Ak - Well it’s actually a combination of both things. So in a complex cell like our cells, we think that there are two main ways in which the "clockwork" is made up. This is what we currently know. The one that we talked about before was genetics, which is switching things on and off, basically, over a 24-hour cycle. What we’ve discovered recently is that you can also get cycles without any genes whatsoever. So you make proteins, they need to be there, you need a blueprint if you like, which is the DNA genetic code. But once you make your proteins, they can actually oscillate on their own without genes being switched on and off, and we actually showed that in red blood cells, which don't have any DNA, and they don't make any new protein, but they're still able to tick and tock over the 24-hour cycle without any influence from the outside world.
Ben - Speaking of influence from the outside world, what happens if you take away all of the external stimulus? What about the bacteria that are at the very deepest deep seas that never see any daylight at all and those sorts of species? Do they keep going?
Ak - They keep going, yes. As far as we know, I mean, we haven’t gone to the depths of the ocean and picked out those bacteria, but people have worked on cave fish for example, that have been kept isolated for many, many generations to the extent that they even lost their eyes, so they don’t actually bother keeping track of light anymore, but they still seem to maintain pretty ropey but present circadian rhythms.
Ben - I guess there are other things that fit the same pattern, so even if you're not seeing any light, there will be changes in temperature perhaps, changes in tides, the way the water moves, and so on. Do we think that these other physical factors might help keep things in check?
Ak - Absolutely. Temperature is probably one of the most fundamental synchronisation cues. So we tend to think that light is the dominant thing, but temperature is something that's also been present ever since day one in terms of an oscillation, and indeed, oxygen cycles as well which is, is again, another synchronisation stimulus, and feeding cycles as well. So, food availability from up above, stuff at the top of the ocean may feed down to stuff more deep in the ocean. So everything is cyclical in the ocean and there are even tidal rhythms as well that overlap onto this.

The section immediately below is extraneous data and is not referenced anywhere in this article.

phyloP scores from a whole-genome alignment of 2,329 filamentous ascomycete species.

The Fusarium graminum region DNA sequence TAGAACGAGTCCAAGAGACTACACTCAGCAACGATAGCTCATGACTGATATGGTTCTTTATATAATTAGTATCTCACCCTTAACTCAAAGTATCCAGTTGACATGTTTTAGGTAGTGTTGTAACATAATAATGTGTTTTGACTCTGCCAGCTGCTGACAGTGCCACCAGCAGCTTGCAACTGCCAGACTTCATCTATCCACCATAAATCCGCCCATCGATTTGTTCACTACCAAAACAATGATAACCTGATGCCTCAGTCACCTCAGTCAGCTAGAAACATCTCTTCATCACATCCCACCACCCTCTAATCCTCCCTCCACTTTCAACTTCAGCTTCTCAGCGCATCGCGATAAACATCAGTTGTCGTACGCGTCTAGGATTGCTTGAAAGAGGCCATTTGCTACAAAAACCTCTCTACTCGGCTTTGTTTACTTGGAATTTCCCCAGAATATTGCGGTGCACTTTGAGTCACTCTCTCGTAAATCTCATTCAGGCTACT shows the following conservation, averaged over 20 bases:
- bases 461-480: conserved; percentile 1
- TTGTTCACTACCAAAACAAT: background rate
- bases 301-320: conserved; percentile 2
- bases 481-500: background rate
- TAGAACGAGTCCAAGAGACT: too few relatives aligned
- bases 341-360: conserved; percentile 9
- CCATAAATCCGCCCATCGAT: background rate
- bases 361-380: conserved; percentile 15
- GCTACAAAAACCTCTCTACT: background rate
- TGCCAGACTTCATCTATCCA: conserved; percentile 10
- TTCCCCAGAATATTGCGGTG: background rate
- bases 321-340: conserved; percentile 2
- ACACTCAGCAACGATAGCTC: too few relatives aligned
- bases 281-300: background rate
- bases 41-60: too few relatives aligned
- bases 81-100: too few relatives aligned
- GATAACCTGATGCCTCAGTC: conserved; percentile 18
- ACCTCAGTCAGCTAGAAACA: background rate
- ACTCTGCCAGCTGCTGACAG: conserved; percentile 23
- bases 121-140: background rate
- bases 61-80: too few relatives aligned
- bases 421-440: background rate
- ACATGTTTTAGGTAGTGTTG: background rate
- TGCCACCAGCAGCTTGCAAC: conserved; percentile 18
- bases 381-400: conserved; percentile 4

Ben - So, now that we have a better idea of what this protein clockwork pathway really is, can that tell us why, or can that give us some good avenues to look out for why it is that disrupted circadian rhythms seem to have these deleterious health effects?
Ak - With all kinds of science and medicine, we need to really kind of understand the basics before we can start applying it and I think we’re at the stage now where we have enough information about all of the different components of the molecular clockwork and we can actually start to kind of unravel how they might go wrong in diseases. There’ve been a few diseases associated with mutations in particular circadian rhythm genes, but not that many. Maybe we’ve been looking in the wrong places or we’re just not looking at the right genes.
Ben - So there's lots of new avenues for research, just from our basic understanding.
Ak - We hope so.
Ben - Well, thank you very much. That's Ak Reddy. He’s from the Institute of Metabolic Science here at the University of Cambridge.